LAS VEGAS — This time, there was no doubt. This time, Juan Manuel Marquez did not leave it up to the judges. This time, the Mexican ring warrior left Manny Pacquiao face-first on the canvas.
Covered in a mask of blood, the 39-year-old fighter blasted Pacquiao with a huge right hand with one second remaining in the sixth round to score a decisive knockout, the first time he defeated his Filipino adversary in four attempts.
Pacquiao charged into the Mexican counterpuncher’s danger zone and ran into a right hand, dropping the Filipino along the ropes. Pacquiao lay motionless for several seconds as the sellout crowd of 16,398 at the MGM Grand Arena erupted.
“That’s boxing,” said Pacquiao, who added he has no plans to retire. “I started to get confident, but I never expected that punch.”
Marquez said, “I knew after the last three rounds that he was going for the knockout and I could be knocked out at any time. I hit him with the perfect punch.”
Freddie Roach, Pacquiao’s trainer, said he felt his fighter was in charge. “He just got a little too careless, but he was hurting Marquez,” the trainer said. Pacquiao had knocked Marquez down in the fifth round and nearly had him stopped at that point.
Marquez, who never had won a fight above 140 pounds, was behind on all three judges’ cards when the fight dramatically ended. This time, there was no need for Marquez (55-6-1, 40 KOs) to complain about the judges’ scoring. The former four-division world champion had bitterly disputed the results of their three previous encounters, particularly his points loss last November in Las Vegas.
Marquez did not suffer a broken nose, as was believed earlier, just bruised. Pacquiao, meanwhile, was taken to the trauma center to get checked out. The CT scan was negative.
Asked about a fifth fight between the two, Top Rank promoter Bob Arum, who handles Pacquiao, said, “Why not? We haven’t seen such an exciting fight in years. This fight will go down in history as a ring classic.”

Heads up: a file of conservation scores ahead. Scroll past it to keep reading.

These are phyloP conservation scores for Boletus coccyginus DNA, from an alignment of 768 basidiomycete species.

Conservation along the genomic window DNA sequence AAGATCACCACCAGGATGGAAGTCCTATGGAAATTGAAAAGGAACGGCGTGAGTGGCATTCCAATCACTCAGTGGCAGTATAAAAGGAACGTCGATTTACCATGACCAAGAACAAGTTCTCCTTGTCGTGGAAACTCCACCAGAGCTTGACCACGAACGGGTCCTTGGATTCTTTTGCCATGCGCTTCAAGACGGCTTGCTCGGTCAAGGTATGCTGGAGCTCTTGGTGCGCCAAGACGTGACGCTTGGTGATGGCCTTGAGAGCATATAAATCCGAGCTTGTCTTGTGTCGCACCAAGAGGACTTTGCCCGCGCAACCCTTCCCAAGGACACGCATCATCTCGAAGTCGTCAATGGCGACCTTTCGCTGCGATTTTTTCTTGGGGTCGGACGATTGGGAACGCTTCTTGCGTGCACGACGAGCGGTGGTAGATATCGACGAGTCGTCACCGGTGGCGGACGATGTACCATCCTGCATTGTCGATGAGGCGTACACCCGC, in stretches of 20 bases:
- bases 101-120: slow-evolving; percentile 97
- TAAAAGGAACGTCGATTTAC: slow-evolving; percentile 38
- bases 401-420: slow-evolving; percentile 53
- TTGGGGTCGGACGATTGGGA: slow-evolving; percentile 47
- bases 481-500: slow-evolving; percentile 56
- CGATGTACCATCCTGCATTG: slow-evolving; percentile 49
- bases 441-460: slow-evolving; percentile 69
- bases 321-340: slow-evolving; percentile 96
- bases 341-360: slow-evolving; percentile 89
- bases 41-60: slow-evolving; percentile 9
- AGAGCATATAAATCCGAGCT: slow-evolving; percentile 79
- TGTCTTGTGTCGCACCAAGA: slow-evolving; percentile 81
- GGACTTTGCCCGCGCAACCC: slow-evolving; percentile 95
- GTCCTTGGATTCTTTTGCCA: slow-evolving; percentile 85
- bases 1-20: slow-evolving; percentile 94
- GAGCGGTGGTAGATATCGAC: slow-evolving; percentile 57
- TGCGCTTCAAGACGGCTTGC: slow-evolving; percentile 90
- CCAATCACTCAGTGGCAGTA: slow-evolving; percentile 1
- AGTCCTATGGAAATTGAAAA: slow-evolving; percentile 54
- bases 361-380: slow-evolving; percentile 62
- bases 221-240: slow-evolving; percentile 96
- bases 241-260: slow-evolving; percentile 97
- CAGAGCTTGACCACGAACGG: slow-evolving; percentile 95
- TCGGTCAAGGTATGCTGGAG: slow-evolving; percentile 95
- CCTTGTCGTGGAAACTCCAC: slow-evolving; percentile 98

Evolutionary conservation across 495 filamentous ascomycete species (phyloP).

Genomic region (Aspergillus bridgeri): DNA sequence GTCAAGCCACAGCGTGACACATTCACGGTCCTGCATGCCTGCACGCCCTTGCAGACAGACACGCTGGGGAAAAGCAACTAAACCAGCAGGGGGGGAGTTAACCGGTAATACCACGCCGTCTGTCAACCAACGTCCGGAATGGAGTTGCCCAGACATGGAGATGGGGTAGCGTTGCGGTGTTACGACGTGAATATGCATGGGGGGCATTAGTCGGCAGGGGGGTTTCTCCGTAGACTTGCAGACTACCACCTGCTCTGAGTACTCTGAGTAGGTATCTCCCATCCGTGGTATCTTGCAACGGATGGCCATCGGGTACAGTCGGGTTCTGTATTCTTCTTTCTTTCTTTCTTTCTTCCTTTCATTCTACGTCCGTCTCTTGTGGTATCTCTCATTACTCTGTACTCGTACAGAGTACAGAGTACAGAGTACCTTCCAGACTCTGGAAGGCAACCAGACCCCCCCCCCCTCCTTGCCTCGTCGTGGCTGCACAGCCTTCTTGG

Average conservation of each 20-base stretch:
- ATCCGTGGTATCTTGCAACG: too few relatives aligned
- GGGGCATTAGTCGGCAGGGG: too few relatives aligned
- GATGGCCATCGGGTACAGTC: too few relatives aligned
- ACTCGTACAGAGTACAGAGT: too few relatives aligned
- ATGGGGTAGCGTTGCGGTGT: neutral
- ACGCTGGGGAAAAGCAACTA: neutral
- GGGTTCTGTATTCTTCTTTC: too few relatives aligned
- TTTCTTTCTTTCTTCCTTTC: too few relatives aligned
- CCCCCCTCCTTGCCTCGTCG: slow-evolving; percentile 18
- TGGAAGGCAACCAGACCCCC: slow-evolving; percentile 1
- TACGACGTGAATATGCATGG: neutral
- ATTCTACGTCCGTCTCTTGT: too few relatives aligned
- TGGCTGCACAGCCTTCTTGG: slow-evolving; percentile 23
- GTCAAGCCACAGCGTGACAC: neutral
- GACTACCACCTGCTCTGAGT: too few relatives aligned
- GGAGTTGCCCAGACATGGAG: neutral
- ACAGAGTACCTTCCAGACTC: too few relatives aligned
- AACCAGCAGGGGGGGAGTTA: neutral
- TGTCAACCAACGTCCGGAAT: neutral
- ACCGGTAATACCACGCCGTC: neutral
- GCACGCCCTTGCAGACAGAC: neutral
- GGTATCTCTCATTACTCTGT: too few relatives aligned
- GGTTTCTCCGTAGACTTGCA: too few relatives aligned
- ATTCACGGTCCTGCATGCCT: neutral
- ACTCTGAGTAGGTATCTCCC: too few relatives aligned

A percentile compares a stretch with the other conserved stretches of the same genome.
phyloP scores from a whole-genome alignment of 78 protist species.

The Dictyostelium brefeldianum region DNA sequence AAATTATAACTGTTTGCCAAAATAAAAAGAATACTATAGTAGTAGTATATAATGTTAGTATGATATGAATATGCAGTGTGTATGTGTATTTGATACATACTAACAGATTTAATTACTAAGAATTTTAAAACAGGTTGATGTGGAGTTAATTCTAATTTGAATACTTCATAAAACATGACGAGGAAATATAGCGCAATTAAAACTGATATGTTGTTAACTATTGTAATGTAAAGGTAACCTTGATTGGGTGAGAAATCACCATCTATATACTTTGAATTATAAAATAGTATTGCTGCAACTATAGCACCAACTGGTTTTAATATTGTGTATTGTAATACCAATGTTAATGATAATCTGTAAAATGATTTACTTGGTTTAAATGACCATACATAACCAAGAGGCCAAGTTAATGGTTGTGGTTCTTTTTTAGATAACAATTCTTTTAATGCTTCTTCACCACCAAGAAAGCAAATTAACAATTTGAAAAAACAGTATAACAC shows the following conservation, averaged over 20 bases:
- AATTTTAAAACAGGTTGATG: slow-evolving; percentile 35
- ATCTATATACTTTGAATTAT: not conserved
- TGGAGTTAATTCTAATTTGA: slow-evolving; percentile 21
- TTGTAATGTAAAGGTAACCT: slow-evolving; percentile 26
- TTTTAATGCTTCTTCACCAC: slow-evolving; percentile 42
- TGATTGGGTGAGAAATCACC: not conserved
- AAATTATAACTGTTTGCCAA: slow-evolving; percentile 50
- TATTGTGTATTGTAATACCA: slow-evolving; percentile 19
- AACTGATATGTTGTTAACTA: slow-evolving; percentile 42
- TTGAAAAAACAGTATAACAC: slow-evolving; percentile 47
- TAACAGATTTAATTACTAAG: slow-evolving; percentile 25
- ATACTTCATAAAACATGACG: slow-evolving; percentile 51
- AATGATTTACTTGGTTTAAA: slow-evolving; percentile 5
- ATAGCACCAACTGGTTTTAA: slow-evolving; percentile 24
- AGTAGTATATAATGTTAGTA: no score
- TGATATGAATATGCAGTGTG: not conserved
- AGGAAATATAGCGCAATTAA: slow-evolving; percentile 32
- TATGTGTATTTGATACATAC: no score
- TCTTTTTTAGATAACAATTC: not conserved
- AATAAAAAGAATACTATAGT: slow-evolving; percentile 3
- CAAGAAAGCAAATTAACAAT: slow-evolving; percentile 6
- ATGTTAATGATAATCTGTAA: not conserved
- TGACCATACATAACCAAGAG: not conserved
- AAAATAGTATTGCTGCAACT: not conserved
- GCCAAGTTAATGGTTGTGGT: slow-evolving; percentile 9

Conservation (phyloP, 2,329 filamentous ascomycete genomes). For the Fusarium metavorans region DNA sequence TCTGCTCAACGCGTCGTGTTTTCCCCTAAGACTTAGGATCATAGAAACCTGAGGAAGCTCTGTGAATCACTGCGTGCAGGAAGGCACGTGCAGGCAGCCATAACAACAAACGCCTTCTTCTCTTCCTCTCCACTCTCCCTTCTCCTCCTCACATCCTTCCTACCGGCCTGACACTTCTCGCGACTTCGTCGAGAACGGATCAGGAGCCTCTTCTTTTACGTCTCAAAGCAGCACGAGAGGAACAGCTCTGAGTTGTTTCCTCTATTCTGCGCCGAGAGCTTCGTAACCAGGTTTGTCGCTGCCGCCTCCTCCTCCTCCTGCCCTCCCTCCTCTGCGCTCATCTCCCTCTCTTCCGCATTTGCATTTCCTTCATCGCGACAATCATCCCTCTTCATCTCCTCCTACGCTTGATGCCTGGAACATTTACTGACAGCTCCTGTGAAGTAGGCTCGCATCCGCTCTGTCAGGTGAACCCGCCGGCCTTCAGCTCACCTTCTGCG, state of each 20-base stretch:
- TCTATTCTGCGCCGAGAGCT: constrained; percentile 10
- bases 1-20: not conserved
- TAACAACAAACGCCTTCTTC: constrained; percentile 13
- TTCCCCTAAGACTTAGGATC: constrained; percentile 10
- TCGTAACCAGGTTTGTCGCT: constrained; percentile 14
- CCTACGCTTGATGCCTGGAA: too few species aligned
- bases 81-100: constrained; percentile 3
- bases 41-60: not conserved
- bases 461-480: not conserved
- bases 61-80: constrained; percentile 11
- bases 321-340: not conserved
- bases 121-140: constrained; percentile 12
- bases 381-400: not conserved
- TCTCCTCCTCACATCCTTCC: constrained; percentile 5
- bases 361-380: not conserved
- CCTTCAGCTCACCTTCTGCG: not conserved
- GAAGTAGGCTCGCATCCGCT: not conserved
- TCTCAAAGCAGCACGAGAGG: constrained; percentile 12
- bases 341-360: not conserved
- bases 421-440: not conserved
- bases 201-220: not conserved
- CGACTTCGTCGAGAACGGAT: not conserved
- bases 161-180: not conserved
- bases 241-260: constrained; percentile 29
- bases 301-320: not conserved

Pacquiao (54-5-2, 38 KOs), who also went down in the third round, has lost two fights in a row for the first time in his career and was stopped for the first time in more than 13 years.
The former eight-division world champion had claimed world titles at 112, 122, 130, 135, 147 and 154 pounds. He had his seven-year winning streak snapped in June by Timothy Bradley Jr. when he lost a controversial split decision in Las Vegas.
He said he would be up for a fifth fight. “It’s up to my promoter. Let’s fight again,” Pacquiao said before heading to the hospital.
Pacquiao landed 94 total punches to Marquez’s 52, and outlanded Marquez in power punches 68-41. Pacquiao connected on 37% of his punches, while Marquez landed at a 21% clip. But in the end, he only needed one.
Prior to Saturday’s fight, parity held sway in the series which began in 2004 when they tussled at 125 pounds. Pacquiao had eked out a draw in 2004 and narrowly won disputed decisions in 2008 and 2011.
In a brawling preliminary bout, Cuban-born super-featherweight Yuriorkis Gamboa of Miami won a unanimous decision against Michael Farenas of the Philippines. Gamboa, 30, a former Olympic gold medalist, remained unbeaten (22-0, 17 KOs). Farenas, a southpaw, dropped Gamboa late in the ninth round with a hard left, but was unable to finish him.
In the pro debut of 2012 U.S. Olympian Jose Ramirez, the lightweight from Avenal, Calif., stopped Corey Siegwarth of Denver with a first-round technical knockout.